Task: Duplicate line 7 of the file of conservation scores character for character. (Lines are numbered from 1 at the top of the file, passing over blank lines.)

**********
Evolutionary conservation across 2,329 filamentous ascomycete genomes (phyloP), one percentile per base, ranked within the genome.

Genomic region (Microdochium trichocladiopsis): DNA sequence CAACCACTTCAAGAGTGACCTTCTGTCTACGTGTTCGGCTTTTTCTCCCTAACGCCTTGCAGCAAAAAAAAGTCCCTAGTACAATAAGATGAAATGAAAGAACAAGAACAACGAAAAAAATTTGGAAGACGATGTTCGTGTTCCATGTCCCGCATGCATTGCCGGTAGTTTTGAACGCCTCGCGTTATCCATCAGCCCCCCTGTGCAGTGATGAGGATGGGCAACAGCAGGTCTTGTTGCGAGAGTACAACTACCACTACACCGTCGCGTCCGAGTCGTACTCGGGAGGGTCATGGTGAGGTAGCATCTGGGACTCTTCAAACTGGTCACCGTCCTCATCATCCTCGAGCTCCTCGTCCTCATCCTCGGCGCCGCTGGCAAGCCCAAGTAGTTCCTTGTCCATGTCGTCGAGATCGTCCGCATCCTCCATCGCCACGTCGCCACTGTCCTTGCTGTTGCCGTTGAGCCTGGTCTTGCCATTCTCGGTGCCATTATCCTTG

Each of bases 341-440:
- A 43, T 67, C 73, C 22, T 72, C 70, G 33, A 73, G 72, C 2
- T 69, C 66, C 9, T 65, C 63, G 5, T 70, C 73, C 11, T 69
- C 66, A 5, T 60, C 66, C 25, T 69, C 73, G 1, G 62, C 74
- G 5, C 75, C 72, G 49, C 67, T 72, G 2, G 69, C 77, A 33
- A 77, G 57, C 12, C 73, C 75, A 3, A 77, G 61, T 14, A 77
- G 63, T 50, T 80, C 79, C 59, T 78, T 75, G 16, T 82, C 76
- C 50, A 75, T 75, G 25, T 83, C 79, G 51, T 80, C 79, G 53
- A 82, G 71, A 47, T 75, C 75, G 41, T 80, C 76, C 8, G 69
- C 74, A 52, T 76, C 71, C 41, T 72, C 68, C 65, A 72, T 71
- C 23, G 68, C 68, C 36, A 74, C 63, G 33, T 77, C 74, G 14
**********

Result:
- G 5, C 75, C 72, G 49, C 67, T 72, G 2, G 69, C 77, A 33